Agreed value is usually an optional coverage on a commercial property form that provides an amount that the insured and insurer agree the property is worth. This requires a submission of a statement of values on an annual basis. This option is often used to avoid coinsurance penalties.
The functional building valuation option may be better if the insured would want to replace his existing building with a less costly one.
Related: A look at replacement cost
Valued policy and application of deductible
Question: We are hoping you can solve an internal disagreement about the deductible application on a DP 00 01 12 02 form. We have a total fire loss in Tennessee and cannot find any statutory language that specifically references application of a deductible. Since the statute is silent on the issue, it appears that the deductible should be taken from the limit per the policy language. We have found one case in Arkansas that specifically says the deductible cannot be applied to the limit, but nothing in Tennessee. Should the deductible be applied at all? To the limit? To the damages?
— Tennessee Subscriber
Answer: The policy clearly states that the deductible applies to the policy limit and that what is paid is the total of all loss that exceeds the deductible. It is straightforward language so there probably are not any cases. The valued policy language (T. C. A. § 56-7-802) states that the company is not liable beyond the actual value of the property at the time of loss; applying a deductible would not counteract the statute. The intent of valued policy laws is to protect the insureds from arguments after a loss that the property was over insured, in an attempt by the insurer to pay less than the face amount for which the insured paid premium. Unless the carrier is trying to apply a monstrous deductible, the deductible should be applied as normal.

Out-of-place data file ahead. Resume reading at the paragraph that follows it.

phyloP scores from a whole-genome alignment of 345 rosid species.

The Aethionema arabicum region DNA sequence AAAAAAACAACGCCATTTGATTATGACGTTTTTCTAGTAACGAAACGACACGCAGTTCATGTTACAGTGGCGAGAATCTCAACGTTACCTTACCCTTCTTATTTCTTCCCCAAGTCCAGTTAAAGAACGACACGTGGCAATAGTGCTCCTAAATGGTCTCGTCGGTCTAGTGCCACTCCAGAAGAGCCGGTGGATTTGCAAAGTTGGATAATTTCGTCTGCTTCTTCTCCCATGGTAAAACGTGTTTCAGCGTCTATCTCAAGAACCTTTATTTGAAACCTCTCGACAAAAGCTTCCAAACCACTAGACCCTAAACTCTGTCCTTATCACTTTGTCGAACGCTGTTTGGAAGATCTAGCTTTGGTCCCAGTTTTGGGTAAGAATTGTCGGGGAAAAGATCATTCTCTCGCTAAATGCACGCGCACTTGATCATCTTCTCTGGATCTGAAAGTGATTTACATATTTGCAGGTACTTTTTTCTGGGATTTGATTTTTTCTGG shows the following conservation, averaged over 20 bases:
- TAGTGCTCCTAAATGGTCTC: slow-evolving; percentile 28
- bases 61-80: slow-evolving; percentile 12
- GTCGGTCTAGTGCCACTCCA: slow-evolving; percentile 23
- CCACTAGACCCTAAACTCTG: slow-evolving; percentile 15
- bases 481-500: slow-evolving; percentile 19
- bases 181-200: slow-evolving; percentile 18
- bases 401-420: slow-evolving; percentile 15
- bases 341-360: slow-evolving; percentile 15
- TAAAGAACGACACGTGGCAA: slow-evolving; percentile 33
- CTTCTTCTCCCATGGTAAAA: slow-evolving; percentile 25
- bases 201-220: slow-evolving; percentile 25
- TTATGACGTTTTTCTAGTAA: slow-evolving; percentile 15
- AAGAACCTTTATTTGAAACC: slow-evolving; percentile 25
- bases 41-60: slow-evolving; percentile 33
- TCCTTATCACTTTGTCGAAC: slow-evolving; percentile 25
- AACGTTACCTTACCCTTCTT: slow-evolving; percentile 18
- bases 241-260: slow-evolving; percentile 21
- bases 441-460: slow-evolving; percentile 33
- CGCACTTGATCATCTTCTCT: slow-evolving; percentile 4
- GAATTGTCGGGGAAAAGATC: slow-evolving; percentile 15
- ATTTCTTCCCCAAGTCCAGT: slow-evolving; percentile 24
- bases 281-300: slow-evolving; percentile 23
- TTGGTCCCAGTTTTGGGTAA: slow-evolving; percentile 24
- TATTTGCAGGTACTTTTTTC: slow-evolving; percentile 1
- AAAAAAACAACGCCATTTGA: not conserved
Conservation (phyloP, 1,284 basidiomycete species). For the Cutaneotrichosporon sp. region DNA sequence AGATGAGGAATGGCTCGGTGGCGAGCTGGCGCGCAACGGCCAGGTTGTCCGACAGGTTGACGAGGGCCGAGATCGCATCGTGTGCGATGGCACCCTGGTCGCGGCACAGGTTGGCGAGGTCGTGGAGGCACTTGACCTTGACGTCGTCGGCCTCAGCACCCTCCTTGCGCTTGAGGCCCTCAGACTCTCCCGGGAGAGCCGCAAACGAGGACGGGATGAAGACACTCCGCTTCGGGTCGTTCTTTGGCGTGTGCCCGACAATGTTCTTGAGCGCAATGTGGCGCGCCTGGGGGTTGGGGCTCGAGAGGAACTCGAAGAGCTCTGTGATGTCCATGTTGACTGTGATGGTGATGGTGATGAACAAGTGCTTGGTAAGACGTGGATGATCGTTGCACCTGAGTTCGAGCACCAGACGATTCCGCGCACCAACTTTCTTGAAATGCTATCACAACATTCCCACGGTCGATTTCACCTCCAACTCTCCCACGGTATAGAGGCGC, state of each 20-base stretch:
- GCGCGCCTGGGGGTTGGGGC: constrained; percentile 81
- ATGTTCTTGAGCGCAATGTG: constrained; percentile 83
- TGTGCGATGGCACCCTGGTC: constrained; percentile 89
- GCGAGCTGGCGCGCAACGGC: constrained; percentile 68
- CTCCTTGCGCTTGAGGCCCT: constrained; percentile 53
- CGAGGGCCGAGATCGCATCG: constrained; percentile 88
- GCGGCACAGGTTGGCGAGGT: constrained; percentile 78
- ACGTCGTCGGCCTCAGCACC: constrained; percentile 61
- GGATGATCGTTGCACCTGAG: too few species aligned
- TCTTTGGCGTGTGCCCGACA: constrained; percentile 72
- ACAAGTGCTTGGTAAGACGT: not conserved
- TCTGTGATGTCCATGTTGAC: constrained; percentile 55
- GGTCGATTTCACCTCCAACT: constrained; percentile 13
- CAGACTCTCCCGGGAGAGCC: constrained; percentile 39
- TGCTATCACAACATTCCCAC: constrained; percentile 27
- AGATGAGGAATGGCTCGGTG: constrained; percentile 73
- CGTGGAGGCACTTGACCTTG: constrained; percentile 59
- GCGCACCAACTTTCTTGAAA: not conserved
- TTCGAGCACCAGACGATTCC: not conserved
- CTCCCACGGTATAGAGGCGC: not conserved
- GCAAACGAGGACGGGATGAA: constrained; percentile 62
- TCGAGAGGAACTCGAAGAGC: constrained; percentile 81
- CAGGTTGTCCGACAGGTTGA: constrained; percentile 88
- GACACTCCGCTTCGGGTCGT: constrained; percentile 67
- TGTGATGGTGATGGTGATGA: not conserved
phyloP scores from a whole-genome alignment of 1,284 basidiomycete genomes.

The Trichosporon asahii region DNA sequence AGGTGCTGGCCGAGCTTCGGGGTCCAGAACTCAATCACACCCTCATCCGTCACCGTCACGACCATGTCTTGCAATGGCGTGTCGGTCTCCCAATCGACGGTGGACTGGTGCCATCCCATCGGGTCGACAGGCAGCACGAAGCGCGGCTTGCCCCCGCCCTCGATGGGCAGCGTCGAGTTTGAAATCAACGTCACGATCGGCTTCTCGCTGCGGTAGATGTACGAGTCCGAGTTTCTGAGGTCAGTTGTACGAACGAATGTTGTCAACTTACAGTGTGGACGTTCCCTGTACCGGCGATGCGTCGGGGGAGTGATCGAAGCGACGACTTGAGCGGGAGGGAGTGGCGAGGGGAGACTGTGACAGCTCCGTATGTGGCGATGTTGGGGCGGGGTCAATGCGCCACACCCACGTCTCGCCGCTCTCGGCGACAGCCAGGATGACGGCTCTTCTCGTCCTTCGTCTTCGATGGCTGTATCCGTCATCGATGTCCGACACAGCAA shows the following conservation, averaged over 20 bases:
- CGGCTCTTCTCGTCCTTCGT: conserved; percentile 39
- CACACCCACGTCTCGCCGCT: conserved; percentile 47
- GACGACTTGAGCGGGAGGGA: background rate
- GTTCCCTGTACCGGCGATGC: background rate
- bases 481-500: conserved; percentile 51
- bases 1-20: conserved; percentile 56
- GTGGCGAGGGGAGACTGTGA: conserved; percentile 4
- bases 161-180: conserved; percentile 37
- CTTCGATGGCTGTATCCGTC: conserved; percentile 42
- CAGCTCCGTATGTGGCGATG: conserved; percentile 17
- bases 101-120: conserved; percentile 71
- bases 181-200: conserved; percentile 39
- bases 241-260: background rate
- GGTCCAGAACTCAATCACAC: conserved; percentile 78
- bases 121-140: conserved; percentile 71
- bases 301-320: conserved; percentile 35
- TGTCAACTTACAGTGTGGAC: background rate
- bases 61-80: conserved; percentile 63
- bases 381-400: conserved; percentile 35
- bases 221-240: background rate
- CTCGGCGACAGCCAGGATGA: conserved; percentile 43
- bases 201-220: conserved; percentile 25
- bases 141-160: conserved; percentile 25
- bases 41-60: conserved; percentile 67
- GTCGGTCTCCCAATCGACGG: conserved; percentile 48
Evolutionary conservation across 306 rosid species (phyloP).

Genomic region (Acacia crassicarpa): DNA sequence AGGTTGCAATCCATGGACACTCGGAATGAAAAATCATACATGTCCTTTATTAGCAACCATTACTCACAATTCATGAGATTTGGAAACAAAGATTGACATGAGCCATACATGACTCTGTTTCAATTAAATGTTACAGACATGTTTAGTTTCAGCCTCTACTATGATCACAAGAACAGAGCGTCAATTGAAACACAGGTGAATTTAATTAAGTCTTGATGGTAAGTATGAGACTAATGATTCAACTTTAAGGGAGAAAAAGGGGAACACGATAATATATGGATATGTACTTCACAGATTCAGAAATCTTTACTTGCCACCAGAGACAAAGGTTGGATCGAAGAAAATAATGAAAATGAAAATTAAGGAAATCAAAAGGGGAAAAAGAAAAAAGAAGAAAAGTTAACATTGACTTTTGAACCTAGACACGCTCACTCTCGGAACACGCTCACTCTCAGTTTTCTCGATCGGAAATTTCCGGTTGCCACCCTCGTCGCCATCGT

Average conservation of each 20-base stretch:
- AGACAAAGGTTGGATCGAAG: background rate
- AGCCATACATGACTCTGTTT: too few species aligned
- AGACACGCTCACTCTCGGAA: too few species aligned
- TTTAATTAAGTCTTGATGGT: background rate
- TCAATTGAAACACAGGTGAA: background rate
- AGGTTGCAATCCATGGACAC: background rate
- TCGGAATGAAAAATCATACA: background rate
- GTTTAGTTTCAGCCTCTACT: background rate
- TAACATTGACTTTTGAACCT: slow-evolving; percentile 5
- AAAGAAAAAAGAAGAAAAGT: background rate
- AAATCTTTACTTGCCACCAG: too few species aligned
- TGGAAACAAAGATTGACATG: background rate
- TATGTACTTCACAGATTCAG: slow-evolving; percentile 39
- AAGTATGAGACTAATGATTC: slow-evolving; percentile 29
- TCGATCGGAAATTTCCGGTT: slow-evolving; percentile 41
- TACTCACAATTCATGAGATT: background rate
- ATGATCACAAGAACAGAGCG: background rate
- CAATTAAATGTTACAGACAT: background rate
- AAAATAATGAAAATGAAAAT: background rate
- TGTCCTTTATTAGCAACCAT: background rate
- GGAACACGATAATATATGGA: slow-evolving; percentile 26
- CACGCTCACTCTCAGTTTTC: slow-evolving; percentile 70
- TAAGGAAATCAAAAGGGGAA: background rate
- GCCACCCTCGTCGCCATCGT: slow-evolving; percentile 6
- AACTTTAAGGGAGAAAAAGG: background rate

Does the valued policy law apply to all insurers?
Question: This question is regarding building fires from the recent wildfires in Sevier County/Gatlinburg, Tennessee. We know that Tennessee is a valued policy state.
If a CP 00 10 and CP 10 30 policy is purchased for a rental property through an E&S carrier, does the valued policy law apply?
Does being a non-admitted carrier or excess and surplus lines carrier change the application of the valued policy law?
— Tennessee Subscriber
Answer: The Tennessee statutes do not specify whether they are applicable to non-admitted or surplus lines carriers. They just refer to "the company" or "company, agent or insurance producer." While we cannot give legal advice, it does seem that the law applies to any company issuing fire policies in Tennessee.